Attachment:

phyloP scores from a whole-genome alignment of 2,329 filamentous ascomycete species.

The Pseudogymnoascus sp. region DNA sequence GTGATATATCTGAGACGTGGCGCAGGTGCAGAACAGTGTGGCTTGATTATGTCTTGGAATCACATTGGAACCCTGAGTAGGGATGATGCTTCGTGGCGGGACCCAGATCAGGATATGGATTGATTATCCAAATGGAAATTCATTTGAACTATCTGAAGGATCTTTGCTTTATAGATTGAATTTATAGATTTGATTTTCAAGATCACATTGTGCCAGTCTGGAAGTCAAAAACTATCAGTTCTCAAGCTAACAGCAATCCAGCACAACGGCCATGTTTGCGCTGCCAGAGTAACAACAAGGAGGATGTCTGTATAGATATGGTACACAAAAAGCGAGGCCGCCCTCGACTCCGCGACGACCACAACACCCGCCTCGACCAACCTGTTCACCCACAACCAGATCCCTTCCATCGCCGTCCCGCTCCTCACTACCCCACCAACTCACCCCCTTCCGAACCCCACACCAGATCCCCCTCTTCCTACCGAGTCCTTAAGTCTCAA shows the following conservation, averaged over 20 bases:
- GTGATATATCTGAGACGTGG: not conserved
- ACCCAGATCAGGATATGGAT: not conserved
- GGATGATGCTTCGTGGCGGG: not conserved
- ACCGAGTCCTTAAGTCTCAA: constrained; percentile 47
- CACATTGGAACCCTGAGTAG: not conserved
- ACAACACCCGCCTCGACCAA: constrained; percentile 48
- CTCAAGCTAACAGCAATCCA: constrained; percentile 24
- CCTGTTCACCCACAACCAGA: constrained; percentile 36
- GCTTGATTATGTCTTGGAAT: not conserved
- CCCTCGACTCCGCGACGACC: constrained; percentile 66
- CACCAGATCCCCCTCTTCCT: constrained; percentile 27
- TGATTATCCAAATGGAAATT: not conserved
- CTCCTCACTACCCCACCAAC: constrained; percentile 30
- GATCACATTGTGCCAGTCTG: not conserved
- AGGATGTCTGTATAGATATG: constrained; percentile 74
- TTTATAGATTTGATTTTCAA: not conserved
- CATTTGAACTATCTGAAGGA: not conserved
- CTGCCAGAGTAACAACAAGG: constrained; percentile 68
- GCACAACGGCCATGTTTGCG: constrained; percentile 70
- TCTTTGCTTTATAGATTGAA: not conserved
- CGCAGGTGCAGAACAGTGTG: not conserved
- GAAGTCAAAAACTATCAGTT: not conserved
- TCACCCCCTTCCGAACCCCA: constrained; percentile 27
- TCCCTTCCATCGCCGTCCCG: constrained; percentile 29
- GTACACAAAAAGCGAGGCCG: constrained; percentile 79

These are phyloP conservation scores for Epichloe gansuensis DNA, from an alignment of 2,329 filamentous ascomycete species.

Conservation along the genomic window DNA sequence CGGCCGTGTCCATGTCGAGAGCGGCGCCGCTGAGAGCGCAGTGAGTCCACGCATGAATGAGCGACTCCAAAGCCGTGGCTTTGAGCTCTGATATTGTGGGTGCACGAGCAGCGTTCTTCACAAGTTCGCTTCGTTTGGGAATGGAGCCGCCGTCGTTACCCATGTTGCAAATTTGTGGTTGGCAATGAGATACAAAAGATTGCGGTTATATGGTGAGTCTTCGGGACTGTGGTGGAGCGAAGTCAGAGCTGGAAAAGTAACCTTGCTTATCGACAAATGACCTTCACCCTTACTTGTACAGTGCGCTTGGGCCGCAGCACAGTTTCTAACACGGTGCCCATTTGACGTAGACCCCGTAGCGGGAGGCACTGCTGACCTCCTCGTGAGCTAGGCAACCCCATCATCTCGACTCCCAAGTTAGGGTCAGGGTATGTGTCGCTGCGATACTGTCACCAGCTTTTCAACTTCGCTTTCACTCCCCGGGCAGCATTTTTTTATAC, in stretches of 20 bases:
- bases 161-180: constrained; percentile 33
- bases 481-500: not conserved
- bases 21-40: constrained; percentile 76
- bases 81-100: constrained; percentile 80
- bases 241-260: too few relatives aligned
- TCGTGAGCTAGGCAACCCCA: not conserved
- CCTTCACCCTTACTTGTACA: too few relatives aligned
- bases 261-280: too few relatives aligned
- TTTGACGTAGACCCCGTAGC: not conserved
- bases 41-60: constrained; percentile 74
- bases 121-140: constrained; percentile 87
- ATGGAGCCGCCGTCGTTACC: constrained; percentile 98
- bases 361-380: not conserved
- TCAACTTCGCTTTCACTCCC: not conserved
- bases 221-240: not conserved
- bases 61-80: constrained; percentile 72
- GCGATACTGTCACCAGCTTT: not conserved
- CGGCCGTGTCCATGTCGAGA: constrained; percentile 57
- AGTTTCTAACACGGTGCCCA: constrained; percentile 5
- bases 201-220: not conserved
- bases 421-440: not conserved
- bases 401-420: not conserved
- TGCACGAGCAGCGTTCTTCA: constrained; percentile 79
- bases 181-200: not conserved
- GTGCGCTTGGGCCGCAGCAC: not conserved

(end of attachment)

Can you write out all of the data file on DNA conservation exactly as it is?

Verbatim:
phyloP scores from a whole-genome alignment of 2,329 filamentous ascomycete species.

The Pseudogymnoascus sp. region DNA sequence GTGATATATCTGAGACGTGGCGCAGGTGCAGAACAGTGTGGCTTGATTATGTCTTGGAATCACATTGGAACCCTGAGTAGGGATGATGCTTCGTGGCGGGACCCAGATCAGGATATGGATTGATTATCCAAATGGAAATTCATTTGAACTATCTGAAGGATCTTTGCTTTATAGATTGAATTTATAGATTTGATTTTCAAGATCACATTGTGCCAGTCTGGAAGTCAAAAACTATCAGTTCTCAAGCTAACAGCAATCCAGCACAACGGCCATGTTTGCGCTGCCAGAGTAACAACAAGGAGGATGTCTGTATAGATATGGTACACAAAAAGCGAGGCCGCCCTCGACTCCGCGACGACCACAACACCCGCCTCGACCAACCTGTTCACCCACAACCAGATCCCTTCCATCGCCGTCCCGCTCCTCACTACCCCACCAACTCACCCCCTTCCGAACCCCACACCAGATCCCCCTCTTCCTACCGAGTCCTTAAGTCTCAA shows the following conservation, averaged over 20 bases:
- GTGATATATCTGAGACGTGG: not conserved
- ACCCAGATCAGGATATGGAT: not conserved
- GGATGATGCTTCGTGGCGGG: not conserved
- ACCGAGTCCTTAAGTCTCAA: constrained; percentile 47
- CACATTGGAACCCTGAGTAG: not conserved
- ACAACACCCGCCTCGACCAA: constrained; percentile 48
- CTCAAGCTAACAGCAATCCA: constrained; percentile 24
- CCTGTTCACCCACAACCAGA: constrained; percentile 36
- GCTTGATTATGTCTTGGAAT: not conserved
- CCCTCGACTCCGCGACGACC: constrained; percentile 66
- CACCAGATCCCCCTCTTCCT: constrained; percentile 27
- TGATTATCCAAATGGAAATT: not conserved
- CTCCTCACTACCCCACCAAC: constrained; percentile 30
- GATCACATTGTGCCAGTCTG: not conserved
- AGGATGTCTGTATAGATATG: constrained; percentile 74
- TTTATAGATTTGATTTTCAA: not conserved
- CATTTGAACTATCTGAAGGA: not conserved
- CTGCCAGAGTAACAACAAGG: constrained; percentile 68
- GCACAACGGCCATGTTTGCG: constrained; percentile 70
- TCTTTGCTTTATAGATTGAA: not conserved
- CGCAGGTGCAGAACAGTGTG: not conserved
- GAAGTCAAAAACTATCAGTT: not conserved
- TCACCCCCTTCCGAACCCCA: constrained; percentile 27
- TCCCTTCCATCGCCGTCCCG: constrained; percentile 29
- GTACACAAAAAGCGAGGCCG: constrained; percentile 79

These are phyloP conservation scores for Epichloe gansuensis DNA, from an alignment of 2,329 filamentous ascomycete species.

Conservation along the genomic window DNA sequence CGGCCGTGTCCATGTCGAGAGCGGCGCCGCTGAGAGCGCAGTGAGTCCACGCATGAATGAGCGACTCCAAAGCCGTGGCTTTGAGCTCTGATATTGTGGGTGCACGAGCAGCGTTCTTCACAAGTTCGCTTCGTTTGGGAATGGAGCCGCCGTCGTTACCCATGTTGCAAATTTGTGGTTGGCAATGAGATACAAAAGATTGCGGTTATATGGTGAGTCTTCGGGACTGTGGTGGAGCGAAGTCAGAGCTGGAAAAGTAACCTTGCTTATCGACAAATGACCTTCACCCTTACTTGTACAGTGCGCTTGGGCCGCAGCACAGTTTCTAACACGGTGCCCATTTGACGTAGACCCCGTAGCGGGAGGCACTGCTGACCTCCTCGTGAGCTAGGCAACCCCATCATCTCGACTCCCAAGTTAGGGTCAGGGTATGTGTCGCTGCGATACTGTCACCAGCTTTTCAACTTCGCTTTCACTCCCCGGGCAGCATTTTTTTATAC, in stretches of 20 bases:
- bases 161-180: constrained; percentile 33
- bases 481-500: not conserved
- bases 21-40: constrained; percentile 76
- bases 81-100: constrained; percentile 80
- bases 241-260: too few relatives aligned
- TCGTGAGCTAGGCAACCCCA: not conserved
- CCTTCACCCTTACTTGTACA: too few relatives aligned
- bases 261-280: too few relatives aligned
- TTTGACGTAGACCCCGTAGC: not conserved
- bases 41-60: constrained; percentile 74
- bases 121-140: constrained; percentile 87
- ATGGAGCCGCCGTCGTTACC: constrained; percentile 98
- bases 361-380: not conserved
- TCAACTTCGCTTTCACTCCC: not conserved
- bases 221-240: not conserved
- bases 61-80: constrained; percentile 72
- GCGATACTGTCACCAGCTTT: not conserved
- CGGCCGTGTCCATGTCGAGA: constrained; percentile 57
- AGTTTCTAACACGGTGCCCA: constrained; percentile 5
- bases 201-220: not conserved
- bases 421-440: not conserved
- bases 401-420: not conserved
- TGCACGAGCAGCGTTCTTCA: constrained; percentile 79
- bases 181-200: not conserved
- GTGCGCTTGGGCCGCAGCAC: not conserved